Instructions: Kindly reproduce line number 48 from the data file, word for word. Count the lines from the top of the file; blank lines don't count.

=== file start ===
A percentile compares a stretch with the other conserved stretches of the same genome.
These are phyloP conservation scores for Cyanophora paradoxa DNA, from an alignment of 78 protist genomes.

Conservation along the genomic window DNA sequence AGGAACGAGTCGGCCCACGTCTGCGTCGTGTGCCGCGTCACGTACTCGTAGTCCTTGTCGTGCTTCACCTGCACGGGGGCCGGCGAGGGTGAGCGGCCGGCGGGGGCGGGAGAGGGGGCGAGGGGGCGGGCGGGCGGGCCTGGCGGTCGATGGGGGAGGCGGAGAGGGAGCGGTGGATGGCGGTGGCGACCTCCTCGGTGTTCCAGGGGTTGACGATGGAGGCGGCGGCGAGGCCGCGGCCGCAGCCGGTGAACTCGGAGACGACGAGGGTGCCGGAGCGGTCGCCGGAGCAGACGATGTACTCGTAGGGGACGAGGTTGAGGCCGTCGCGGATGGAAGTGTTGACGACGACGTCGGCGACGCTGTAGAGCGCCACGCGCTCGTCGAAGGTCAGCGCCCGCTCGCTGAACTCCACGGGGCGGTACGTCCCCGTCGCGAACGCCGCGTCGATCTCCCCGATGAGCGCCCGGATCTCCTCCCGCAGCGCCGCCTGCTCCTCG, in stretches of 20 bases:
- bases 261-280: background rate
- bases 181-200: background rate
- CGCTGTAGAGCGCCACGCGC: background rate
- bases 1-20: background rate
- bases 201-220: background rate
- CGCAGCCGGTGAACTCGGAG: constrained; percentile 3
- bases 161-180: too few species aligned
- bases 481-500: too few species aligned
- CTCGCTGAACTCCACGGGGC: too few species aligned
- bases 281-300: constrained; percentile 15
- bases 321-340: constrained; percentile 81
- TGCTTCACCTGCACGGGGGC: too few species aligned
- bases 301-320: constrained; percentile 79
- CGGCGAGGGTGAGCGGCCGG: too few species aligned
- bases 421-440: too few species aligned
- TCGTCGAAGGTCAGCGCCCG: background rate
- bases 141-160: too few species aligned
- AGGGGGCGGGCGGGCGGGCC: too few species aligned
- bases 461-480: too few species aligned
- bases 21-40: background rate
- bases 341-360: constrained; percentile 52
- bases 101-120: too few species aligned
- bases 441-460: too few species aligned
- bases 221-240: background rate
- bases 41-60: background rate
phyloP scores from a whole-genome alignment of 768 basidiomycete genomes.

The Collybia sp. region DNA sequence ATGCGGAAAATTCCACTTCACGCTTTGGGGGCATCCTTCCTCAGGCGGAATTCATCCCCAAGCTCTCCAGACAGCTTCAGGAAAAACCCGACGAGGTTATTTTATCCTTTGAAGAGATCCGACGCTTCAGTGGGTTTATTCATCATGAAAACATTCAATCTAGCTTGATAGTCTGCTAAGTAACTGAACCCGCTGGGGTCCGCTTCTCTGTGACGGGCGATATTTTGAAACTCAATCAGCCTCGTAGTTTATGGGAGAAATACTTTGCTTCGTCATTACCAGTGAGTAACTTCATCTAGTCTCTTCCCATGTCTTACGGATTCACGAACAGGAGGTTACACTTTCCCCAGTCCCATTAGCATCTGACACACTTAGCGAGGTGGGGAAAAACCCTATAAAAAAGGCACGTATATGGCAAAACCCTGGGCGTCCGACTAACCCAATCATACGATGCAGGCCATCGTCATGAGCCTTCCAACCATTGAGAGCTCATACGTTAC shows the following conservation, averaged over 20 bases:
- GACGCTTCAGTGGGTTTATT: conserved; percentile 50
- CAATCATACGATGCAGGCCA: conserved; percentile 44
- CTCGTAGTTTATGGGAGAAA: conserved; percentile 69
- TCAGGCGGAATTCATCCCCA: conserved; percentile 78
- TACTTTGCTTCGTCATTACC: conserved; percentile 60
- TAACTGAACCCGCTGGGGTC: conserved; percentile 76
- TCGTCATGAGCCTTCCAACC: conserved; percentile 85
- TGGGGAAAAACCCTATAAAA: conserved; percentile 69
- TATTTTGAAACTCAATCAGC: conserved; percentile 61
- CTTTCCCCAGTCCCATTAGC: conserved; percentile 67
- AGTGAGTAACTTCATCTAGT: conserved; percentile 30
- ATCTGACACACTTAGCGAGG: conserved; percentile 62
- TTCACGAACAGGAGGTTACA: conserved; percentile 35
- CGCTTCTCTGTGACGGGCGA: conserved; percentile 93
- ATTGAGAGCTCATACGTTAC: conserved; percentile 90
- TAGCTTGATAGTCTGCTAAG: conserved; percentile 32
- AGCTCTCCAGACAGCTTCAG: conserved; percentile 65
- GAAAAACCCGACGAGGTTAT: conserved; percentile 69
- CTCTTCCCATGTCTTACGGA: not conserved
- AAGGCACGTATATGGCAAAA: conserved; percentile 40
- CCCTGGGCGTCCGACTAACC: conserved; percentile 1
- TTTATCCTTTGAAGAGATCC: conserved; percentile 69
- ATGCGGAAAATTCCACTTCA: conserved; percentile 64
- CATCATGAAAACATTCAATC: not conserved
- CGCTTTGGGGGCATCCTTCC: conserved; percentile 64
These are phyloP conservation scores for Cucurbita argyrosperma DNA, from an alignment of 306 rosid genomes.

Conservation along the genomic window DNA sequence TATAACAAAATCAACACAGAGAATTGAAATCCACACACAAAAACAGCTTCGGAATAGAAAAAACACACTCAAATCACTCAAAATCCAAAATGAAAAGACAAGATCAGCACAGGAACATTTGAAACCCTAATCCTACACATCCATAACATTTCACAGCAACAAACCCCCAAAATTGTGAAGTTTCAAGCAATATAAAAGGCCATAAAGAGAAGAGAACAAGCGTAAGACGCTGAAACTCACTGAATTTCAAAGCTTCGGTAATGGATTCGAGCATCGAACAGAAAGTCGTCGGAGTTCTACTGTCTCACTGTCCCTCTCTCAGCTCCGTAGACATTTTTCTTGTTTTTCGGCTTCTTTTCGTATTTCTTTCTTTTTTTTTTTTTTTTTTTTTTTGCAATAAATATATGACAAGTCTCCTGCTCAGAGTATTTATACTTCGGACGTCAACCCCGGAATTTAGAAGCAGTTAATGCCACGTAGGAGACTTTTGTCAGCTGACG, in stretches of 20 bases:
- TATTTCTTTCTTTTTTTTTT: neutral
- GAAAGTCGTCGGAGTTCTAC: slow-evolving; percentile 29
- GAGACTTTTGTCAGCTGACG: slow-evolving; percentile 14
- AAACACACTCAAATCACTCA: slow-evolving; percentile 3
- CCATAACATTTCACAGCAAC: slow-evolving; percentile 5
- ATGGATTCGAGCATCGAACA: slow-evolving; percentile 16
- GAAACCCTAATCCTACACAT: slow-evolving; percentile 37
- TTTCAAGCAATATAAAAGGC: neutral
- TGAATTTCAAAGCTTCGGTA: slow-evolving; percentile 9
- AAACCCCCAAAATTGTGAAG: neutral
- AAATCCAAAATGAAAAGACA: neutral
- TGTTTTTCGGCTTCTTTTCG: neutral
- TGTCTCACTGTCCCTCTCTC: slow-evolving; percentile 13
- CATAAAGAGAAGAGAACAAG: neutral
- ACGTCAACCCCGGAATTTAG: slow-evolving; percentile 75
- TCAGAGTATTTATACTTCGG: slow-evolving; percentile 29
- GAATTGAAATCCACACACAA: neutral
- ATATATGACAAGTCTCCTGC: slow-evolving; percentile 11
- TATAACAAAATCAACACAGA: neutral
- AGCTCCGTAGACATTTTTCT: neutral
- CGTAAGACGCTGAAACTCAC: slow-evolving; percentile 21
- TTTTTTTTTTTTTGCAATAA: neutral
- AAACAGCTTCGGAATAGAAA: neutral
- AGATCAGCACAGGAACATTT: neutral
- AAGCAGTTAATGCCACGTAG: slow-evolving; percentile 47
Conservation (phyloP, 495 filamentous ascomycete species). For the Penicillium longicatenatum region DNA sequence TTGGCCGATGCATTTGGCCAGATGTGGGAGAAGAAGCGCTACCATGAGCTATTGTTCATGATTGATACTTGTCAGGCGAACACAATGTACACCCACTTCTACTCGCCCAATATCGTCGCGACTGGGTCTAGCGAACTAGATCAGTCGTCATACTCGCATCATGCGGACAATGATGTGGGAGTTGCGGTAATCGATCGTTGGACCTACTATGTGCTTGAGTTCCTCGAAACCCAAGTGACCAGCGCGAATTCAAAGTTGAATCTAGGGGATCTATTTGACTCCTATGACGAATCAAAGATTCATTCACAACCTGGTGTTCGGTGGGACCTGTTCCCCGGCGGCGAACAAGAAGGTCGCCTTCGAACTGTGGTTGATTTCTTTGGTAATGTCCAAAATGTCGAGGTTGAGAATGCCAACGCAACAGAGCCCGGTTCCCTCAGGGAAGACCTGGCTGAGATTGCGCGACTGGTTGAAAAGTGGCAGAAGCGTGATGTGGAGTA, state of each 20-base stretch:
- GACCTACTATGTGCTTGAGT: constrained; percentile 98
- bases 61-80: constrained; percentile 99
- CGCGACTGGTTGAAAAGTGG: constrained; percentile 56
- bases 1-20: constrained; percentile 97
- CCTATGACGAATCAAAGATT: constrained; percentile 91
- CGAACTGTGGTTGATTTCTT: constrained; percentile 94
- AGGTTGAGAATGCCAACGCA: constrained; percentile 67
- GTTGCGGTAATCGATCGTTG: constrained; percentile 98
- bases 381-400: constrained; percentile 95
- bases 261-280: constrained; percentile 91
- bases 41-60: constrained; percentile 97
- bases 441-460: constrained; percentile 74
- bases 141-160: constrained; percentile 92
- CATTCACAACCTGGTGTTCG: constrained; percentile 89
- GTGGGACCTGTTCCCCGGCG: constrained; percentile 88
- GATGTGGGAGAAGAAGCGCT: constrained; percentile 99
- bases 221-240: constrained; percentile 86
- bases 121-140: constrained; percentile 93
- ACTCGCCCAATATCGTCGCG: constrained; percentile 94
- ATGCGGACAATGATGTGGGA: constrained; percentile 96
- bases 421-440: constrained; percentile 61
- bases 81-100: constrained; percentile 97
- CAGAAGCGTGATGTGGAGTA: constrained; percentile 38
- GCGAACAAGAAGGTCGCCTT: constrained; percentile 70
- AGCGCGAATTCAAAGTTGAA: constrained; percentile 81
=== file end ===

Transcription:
- GAAAAACCCGACGAGGTTAT: conserved; percentile 69